Alternatively, the recent revolution in gene-editingtechnology allows for direct replacement of one DNA sequence for another atspecific regions within each chromosome without requiring the synthesis offull-length genes. This technology promises to transform biological research,as gene editing will no longer be expensive or inefficient. Creating cells withidentical genomes, except for the region which has been edited, will removemany of the non-informative differences commonly seen between cells that arenot as closely related—differences that are often incorrectly attributed to theimpact of the genetic variation instead of other DNA sequence differences inthe cells that have not been detected.
 
 
Ultimately, information on DNA variants discovered throughnext-generation sequencing experiments will need to have more than cell culturedata if the genetic variants are to be used for clinical decision making. Forthis, in-vivo studies are paramount.This can be accomplished by introducing specific DNA variation into one or bothcopies of a gene within an animal to compare its growth and health to a matchedcontrol. There are two major avenues for this approach.
 
 
The first involves developing induced pluripotent stem (iPS)cells from animal disease models containing complex genetic backgrounds thathave been shown to be useful for studying disease pathophysiology and drugefficacy.  These iPS cells can begenerated from various cell types, and then used as targets for gene editingusing the technologies discussed above. 
 
 
Once editing is confirmed through DNA sequence analysis, thecells can be used to derive animals containing the DNA variant in their germline, and ultimately to generate animals that are either homozygous orheterozygous for the variant.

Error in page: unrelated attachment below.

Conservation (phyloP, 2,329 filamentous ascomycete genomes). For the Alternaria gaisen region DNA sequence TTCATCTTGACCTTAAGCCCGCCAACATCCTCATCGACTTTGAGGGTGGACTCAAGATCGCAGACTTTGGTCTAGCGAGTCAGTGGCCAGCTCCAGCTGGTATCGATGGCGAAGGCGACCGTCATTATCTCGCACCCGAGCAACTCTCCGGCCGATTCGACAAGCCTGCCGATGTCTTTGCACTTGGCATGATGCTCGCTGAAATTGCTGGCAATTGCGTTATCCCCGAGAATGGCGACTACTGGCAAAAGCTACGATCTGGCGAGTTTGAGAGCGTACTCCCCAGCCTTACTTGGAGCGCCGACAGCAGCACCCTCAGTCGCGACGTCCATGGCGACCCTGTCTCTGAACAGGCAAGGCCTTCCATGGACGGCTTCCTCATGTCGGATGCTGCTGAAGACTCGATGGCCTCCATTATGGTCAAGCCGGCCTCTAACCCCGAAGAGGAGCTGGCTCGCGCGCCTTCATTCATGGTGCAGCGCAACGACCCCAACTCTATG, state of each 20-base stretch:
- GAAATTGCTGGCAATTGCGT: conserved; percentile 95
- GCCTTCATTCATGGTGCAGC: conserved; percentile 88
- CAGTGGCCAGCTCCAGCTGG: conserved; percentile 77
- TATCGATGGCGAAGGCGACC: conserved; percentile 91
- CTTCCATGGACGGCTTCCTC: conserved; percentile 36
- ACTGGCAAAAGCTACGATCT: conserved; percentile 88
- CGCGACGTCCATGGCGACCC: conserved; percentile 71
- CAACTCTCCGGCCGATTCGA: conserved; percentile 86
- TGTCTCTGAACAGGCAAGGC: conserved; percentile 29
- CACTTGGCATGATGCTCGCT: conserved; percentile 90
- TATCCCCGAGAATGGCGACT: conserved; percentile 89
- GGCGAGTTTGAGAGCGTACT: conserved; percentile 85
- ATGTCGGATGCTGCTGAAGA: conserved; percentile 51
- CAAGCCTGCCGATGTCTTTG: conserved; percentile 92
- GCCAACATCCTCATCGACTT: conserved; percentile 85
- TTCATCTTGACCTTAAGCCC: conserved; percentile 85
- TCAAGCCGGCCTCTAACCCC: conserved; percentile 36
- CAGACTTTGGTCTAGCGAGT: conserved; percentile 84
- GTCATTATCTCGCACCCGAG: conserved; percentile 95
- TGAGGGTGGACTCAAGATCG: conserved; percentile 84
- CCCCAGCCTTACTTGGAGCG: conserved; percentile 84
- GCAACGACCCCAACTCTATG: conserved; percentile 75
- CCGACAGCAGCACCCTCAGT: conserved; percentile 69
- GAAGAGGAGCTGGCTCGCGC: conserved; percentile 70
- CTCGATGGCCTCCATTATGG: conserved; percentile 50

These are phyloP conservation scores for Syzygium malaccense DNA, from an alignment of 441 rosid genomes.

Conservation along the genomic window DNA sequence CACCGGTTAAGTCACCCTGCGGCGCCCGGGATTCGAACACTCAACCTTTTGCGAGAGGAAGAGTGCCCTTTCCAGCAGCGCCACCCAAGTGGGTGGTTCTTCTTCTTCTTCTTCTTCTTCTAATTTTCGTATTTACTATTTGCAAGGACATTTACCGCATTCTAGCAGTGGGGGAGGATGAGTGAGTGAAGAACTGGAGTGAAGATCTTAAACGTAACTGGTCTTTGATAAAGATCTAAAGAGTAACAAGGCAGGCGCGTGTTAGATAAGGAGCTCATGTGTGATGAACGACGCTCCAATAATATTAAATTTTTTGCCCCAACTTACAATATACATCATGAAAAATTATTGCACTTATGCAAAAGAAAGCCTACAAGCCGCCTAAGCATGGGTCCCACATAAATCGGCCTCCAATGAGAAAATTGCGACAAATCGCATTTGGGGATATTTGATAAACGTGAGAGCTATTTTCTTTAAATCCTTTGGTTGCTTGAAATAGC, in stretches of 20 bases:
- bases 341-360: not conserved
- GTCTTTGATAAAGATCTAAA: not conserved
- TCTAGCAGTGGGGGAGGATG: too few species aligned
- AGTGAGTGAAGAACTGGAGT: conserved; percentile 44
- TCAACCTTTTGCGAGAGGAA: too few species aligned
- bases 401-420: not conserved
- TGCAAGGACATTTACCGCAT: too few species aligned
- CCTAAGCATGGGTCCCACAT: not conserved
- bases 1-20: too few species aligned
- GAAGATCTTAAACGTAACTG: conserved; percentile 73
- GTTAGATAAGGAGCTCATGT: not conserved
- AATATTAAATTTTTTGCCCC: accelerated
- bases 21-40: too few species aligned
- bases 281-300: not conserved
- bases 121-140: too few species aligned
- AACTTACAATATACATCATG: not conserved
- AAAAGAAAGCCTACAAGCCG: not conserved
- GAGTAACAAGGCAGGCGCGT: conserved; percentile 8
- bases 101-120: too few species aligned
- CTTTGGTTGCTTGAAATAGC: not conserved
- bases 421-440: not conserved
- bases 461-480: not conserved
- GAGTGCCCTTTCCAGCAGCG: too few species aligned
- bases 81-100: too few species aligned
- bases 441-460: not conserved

The second avenue is to perform gene editing directly onembryonic stem cells, which are cells derived from non-disease model animals.These edited cells would be used to generate animals that are either homozygousor heterozygous for the variant. In both of these examples, scientists couldascertain the impact of the DNA variation on normal or disease model animalgrowth and health, and thus obtain highly useful biological annotation of thegenetic variant.  
 
 
Combined, advances in next-generation sequencing, informationtechnology and gene editing will help transform medicine in the 21st century. DNAvariants that are well annotated will contribute to the first wave of thistransformation. This will be followed by the exponential growth of newlyannotated DNA variants, which will lead to even more advances. It can beanticipated that the interpretation of an individual's genome sequence willbecome more actionable with time, a reality that will change the question aboutpersonal sequence information from "where do you go from here?" to "what isyour decision?"
 
Mark Stevenson ispresident and chief operating officer of Life Technologies. He has more than 20years of international executive management experience. Stevenson received hisB.S. in chemistry from the University of Reading and an M.B.A. from HenleyManagement School, both in the United Kingdom.